If paradox is your pleasure, the Grateful Dead will never let you down. Born of the millennial yearnings of Haight Ashbury in the 1960s and founded on the principles of innovation and fierce independence, the Dead became the longest-running show in American history and the centerpiece of a vast underground community whose loyalty appears undiminished.
How the Dead, alone among the avatars of the rebellious '60s, survived to speak to successive generations is the subject of this intensely provocative and personal narrative. Social critic and biographer Carol Brightman, who was active in the political struggles of the era, presents a Whitmanesque tableau of America's colliding countercultures.
Here the Dead--with their original fancy for the Beats and fondness for folk, bluegrass, and blues; their immersion in psychedelics; and their longing for a separate reality--appear alongside those they shunned: the radicals across the Bay in Berkeley. The Free Speech Movement, antiwar rallies, and trips to Vietnam and Cuba are re-created alongside Ken Kesey's Acid Tests, San Francisco be-ins, LSD trips, large and small, and rock festivals across the country. And gradually we see that while the zenith of the Grateful Dead experience was the moment of abandon to music, drugs, and dance, it was as a safe haven from the turmoil beyond the gates that the music and the culture won their place in the hearts of fans.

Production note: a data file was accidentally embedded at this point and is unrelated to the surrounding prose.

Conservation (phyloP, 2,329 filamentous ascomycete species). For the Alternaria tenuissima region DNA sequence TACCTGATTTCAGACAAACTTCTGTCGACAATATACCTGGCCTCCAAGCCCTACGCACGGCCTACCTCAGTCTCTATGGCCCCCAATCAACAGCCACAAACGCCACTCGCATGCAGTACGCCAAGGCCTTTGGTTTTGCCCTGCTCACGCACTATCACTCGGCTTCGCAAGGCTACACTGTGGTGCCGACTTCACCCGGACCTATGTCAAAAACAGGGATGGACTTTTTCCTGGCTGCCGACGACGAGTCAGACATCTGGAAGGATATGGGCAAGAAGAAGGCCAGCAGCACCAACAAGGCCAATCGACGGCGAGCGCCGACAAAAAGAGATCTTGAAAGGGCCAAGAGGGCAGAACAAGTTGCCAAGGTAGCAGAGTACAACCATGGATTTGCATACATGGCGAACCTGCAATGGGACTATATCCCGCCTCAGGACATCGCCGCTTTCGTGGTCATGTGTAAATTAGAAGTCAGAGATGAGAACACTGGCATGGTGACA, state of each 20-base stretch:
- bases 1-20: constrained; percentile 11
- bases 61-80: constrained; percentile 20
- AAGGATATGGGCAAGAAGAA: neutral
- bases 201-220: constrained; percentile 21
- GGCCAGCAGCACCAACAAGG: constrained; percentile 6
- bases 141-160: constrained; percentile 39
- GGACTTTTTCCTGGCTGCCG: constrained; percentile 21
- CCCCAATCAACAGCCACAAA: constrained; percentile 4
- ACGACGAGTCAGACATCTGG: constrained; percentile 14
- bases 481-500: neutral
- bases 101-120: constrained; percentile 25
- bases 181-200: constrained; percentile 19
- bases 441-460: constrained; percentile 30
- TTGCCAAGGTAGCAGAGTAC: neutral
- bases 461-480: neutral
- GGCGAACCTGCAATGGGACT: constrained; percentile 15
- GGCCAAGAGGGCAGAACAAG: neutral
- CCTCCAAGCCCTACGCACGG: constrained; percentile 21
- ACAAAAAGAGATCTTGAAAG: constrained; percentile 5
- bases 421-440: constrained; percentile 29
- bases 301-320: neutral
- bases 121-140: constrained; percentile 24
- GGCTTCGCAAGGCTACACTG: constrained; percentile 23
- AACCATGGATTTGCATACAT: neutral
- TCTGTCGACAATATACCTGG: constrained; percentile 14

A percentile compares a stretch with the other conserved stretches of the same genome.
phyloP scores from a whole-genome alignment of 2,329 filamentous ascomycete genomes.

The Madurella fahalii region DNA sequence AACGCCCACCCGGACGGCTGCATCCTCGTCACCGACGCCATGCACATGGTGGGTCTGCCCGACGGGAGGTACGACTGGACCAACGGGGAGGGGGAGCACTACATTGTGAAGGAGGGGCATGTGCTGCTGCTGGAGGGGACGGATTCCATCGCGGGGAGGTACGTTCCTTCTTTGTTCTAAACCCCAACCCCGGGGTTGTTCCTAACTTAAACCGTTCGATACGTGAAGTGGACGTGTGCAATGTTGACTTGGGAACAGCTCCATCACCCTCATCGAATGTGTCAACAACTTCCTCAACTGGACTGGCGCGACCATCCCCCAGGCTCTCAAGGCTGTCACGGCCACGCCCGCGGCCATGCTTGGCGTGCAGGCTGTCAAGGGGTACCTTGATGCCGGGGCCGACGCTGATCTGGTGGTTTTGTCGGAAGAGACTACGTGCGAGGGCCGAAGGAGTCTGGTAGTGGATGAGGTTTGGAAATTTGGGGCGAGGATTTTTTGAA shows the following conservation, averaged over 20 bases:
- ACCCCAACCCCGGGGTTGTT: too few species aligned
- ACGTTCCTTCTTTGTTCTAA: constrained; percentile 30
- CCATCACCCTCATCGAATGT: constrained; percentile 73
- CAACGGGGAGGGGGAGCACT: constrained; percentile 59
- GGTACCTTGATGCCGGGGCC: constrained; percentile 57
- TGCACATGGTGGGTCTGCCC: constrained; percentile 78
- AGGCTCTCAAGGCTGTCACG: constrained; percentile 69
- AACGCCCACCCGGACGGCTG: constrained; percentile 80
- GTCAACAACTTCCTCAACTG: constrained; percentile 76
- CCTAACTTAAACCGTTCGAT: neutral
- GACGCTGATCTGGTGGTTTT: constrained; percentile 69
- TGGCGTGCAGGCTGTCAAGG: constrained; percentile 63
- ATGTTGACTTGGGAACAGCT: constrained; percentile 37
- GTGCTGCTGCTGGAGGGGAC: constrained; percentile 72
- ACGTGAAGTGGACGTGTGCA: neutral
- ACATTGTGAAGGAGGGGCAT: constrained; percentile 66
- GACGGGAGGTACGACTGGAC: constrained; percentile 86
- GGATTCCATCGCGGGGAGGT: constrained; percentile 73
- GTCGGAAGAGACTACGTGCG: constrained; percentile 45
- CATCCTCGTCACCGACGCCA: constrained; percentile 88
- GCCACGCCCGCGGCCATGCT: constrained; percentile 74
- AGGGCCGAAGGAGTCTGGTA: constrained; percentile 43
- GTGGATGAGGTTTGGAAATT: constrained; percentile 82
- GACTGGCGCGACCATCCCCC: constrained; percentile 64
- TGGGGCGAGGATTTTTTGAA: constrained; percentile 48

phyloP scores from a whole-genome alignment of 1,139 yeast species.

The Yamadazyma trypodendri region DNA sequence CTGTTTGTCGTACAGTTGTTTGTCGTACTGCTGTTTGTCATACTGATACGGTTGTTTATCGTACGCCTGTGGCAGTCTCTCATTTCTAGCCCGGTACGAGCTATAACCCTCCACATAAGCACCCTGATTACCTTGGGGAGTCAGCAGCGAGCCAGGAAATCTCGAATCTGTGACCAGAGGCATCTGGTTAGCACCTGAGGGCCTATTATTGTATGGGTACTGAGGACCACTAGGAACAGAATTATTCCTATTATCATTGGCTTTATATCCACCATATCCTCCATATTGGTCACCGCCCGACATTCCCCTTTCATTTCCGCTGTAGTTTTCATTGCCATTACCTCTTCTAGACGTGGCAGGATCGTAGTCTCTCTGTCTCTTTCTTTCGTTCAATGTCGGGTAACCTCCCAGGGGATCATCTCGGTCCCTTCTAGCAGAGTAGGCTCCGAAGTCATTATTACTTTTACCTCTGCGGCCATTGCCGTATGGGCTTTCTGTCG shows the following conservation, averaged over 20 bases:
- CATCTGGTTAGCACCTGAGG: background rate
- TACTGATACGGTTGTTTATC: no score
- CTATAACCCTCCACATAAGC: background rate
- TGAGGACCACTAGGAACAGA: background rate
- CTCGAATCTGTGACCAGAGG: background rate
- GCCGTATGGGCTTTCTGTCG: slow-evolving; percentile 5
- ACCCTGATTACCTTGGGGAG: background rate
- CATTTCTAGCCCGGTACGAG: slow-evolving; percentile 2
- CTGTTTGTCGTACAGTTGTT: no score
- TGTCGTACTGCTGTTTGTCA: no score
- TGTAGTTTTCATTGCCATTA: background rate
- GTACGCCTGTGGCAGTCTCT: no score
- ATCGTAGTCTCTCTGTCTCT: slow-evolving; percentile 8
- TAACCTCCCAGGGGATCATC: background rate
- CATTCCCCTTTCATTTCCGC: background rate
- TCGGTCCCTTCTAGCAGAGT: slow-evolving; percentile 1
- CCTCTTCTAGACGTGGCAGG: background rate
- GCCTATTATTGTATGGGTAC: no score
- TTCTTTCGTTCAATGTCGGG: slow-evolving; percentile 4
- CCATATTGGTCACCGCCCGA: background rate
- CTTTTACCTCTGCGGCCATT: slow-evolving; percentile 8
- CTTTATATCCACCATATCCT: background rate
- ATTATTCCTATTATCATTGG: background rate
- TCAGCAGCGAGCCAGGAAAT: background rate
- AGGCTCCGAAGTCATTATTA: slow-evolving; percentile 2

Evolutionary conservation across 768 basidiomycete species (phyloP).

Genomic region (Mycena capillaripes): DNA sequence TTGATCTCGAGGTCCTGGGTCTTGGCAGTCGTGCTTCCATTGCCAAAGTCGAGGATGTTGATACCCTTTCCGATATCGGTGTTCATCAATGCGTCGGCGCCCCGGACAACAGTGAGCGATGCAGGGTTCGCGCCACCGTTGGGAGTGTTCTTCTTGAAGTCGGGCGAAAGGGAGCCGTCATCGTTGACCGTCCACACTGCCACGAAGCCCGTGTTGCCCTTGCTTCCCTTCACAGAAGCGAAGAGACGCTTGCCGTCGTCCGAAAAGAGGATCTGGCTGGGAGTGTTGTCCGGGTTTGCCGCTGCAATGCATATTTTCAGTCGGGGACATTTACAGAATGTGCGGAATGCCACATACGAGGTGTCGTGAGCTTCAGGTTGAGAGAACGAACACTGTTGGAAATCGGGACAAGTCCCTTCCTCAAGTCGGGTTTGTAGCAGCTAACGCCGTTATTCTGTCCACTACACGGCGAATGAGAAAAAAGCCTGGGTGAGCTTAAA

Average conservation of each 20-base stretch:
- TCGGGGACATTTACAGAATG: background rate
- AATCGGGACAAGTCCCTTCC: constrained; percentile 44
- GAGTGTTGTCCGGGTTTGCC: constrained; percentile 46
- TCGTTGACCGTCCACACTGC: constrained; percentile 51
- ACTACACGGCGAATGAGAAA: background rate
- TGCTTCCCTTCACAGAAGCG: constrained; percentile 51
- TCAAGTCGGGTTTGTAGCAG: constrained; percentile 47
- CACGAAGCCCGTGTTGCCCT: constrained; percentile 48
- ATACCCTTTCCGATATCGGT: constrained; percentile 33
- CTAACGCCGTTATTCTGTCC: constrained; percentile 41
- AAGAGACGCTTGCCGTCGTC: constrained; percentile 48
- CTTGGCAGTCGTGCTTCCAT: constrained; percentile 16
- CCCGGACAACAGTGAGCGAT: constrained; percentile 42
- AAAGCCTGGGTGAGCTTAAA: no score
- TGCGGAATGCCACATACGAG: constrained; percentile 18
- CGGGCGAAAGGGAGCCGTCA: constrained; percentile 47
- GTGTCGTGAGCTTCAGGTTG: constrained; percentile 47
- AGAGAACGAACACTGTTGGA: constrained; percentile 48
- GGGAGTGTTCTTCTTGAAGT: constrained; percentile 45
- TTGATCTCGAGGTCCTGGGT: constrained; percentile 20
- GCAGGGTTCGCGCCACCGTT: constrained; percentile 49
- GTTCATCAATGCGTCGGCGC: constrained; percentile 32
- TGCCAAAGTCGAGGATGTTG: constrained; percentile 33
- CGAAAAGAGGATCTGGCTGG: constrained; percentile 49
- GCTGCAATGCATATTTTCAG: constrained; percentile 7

No stranger paradox emerges in these pages than the role the CIA played as Johnny Appleseed to an infant drug culture. With its LSD-testing programs in college towns, such as the one where Ken Kesey and Robert Hunter, later Garcia's lyricist, first tasted the forbidden fruit, the CIA sowed the seeds of the chemical manipulations of consciousness that remain a leitmotiv of the Dead's culture of enchantment.
Meanwhile, a new portrait of the nonleader leader emerges, as those closest to Jerry Garcia, particularly his second wife, Mountain Girl, speak of his passions and his demons. We see Garcia as a musical existentialist enamored of tradition, a man possessed of a strange, all-encompassing influence who held to a vision of the Grateful Dead's destiny even as he recoiled from the juggernaut it became.
An absorbing and exhilarating exploration of a major chapter in America's cultural history, Sweet Chaos gives us, at last, an understanding of why the Dead means so much to so many.